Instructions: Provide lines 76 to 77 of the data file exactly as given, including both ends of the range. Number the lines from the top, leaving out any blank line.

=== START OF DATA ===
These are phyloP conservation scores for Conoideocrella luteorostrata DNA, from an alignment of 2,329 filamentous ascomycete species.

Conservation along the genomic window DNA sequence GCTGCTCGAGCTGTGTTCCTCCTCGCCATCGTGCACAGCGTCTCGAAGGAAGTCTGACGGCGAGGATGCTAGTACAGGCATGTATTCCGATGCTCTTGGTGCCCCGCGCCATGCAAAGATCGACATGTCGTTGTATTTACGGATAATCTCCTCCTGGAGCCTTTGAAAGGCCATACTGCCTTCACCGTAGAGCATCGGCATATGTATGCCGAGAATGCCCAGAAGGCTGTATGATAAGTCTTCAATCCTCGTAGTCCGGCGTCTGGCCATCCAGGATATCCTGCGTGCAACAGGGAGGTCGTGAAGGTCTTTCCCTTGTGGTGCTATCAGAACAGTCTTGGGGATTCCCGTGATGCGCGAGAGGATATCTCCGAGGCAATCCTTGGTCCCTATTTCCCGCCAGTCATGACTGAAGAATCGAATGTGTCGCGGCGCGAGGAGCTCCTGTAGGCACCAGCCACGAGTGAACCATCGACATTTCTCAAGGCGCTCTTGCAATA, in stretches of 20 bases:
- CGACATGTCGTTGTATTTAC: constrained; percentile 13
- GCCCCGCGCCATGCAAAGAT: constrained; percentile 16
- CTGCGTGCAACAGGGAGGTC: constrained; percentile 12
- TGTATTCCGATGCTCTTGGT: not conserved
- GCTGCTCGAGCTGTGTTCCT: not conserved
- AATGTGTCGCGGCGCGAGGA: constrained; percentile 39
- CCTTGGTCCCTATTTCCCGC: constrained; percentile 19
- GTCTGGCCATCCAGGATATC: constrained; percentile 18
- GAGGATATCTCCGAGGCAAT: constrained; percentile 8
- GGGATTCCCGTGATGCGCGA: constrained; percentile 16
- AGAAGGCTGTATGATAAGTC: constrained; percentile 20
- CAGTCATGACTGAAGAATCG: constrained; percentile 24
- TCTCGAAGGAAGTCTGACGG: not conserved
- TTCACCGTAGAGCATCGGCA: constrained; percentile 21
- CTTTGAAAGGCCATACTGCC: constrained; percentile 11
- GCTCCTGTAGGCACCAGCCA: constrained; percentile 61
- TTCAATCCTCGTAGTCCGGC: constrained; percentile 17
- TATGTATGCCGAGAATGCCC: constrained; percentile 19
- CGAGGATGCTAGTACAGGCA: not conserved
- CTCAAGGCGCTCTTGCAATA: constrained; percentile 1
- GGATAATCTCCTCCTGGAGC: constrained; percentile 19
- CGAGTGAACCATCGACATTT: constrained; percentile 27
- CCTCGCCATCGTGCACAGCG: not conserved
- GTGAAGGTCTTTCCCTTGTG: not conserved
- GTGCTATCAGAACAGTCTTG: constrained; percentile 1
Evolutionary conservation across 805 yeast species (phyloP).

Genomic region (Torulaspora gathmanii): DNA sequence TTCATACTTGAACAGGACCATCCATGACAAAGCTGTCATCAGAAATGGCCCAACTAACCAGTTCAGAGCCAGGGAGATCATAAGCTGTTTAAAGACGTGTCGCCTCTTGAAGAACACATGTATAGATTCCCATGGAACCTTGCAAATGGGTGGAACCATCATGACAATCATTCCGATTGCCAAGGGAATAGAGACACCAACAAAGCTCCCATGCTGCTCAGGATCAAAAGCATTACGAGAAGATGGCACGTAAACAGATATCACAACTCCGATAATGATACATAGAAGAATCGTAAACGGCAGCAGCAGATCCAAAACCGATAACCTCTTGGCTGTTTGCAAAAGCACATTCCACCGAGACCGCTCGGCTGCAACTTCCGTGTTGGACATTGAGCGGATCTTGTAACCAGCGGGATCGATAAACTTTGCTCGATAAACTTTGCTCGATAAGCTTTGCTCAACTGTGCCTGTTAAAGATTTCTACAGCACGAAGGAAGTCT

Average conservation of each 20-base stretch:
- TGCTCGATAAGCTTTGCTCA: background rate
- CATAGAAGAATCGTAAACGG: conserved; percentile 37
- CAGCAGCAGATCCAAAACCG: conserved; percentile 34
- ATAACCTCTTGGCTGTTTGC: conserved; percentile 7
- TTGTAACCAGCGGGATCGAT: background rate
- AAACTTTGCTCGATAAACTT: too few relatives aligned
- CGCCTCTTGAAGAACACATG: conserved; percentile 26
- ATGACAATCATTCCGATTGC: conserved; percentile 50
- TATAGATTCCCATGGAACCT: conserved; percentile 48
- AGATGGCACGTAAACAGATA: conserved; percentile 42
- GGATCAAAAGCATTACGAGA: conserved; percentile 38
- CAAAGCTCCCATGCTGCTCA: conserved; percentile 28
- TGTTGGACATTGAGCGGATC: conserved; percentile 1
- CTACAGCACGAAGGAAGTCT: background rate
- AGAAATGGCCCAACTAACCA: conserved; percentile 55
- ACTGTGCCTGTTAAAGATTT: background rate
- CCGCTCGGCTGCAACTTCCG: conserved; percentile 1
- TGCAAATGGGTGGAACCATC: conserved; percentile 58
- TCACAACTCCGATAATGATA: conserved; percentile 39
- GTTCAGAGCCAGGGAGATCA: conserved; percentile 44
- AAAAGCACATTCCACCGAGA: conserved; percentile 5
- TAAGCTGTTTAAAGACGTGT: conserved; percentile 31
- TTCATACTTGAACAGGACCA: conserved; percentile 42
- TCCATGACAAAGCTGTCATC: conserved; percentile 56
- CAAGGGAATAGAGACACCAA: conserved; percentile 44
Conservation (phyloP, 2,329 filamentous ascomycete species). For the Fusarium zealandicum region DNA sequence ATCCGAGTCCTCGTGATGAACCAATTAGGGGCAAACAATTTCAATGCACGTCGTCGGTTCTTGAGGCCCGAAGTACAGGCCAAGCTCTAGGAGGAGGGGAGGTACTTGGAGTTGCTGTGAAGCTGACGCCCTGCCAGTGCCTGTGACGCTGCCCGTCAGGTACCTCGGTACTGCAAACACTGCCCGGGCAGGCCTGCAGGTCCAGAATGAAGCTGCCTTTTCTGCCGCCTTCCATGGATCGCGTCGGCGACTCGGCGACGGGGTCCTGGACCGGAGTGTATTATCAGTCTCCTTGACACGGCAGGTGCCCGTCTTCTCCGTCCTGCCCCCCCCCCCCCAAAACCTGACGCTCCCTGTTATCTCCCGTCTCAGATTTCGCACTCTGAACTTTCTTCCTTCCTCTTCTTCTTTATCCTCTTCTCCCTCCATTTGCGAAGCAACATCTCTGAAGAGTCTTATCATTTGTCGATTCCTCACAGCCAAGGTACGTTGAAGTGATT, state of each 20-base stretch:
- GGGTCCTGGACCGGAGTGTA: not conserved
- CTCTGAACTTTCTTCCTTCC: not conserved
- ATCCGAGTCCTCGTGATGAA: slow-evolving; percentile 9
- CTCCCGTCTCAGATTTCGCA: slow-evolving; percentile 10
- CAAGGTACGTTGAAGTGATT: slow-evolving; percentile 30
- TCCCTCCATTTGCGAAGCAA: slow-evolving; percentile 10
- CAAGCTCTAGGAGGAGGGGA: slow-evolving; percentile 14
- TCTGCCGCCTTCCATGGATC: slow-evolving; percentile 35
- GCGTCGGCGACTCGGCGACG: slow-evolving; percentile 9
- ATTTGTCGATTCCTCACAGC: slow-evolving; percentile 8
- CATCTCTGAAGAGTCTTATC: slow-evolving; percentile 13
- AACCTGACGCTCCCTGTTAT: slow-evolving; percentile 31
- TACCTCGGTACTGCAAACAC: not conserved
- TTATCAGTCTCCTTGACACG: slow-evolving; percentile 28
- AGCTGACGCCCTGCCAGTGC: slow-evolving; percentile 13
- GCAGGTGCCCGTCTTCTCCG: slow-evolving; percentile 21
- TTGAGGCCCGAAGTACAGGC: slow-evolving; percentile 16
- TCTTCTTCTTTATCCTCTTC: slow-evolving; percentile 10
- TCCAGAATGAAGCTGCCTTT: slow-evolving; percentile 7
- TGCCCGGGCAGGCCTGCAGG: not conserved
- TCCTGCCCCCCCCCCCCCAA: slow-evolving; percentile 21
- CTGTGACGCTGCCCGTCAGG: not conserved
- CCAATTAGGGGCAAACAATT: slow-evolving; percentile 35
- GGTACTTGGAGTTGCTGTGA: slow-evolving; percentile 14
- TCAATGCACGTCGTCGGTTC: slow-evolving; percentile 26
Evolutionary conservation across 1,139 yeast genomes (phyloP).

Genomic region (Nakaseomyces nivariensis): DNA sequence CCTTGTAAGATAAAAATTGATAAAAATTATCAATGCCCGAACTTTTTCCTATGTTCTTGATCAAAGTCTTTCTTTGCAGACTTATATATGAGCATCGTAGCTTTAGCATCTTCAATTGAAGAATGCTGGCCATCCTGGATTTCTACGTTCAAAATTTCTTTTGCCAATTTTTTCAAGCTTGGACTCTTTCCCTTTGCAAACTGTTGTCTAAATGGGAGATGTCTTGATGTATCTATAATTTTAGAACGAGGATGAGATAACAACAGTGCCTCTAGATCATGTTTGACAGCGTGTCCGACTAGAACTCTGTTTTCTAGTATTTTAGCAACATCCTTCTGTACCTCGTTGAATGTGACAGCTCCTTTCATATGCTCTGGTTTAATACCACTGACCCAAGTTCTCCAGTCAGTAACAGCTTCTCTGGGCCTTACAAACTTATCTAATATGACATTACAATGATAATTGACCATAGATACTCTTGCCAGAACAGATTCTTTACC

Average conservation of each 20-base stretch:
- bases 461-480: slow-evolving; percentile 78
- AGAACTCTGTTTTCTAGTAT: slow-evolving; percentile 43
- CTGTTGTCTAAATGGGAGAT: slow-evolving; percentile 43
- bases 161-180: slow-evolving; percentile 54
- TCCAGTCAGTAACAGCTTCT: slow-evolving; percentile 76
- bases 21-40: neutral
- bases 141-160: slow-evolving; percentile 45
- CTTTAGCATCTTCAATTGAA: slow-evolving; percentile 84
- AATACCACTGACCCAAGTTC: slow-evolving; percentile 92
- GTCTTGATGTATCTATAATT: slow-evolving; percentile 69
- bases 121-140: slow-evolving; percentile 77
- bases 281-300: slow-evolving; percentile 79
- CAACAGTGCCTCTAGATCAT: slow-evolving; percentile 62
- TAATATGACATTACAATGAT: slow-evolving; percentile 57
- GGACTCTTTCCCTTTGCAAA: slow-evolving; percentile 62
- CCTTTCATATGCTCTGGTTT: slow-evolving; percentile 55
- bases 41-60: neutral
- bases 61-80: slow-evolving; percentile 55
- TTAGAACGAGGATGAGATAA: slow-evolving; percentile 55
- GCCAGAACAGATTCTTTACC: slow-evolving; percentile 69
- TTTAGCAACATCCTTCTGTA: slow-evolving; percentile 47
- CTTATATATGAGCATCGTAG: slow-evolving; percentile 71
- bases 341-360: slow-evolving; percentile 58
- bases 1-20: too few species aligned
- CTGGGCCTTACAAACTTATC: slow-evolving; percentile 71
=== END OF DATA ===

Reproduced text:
- TGCCCGGGCAGGCCTGCAGG: not conserved
- TCCTGCCCCCCCCCCCCCAA: slow-evolving; percentile 21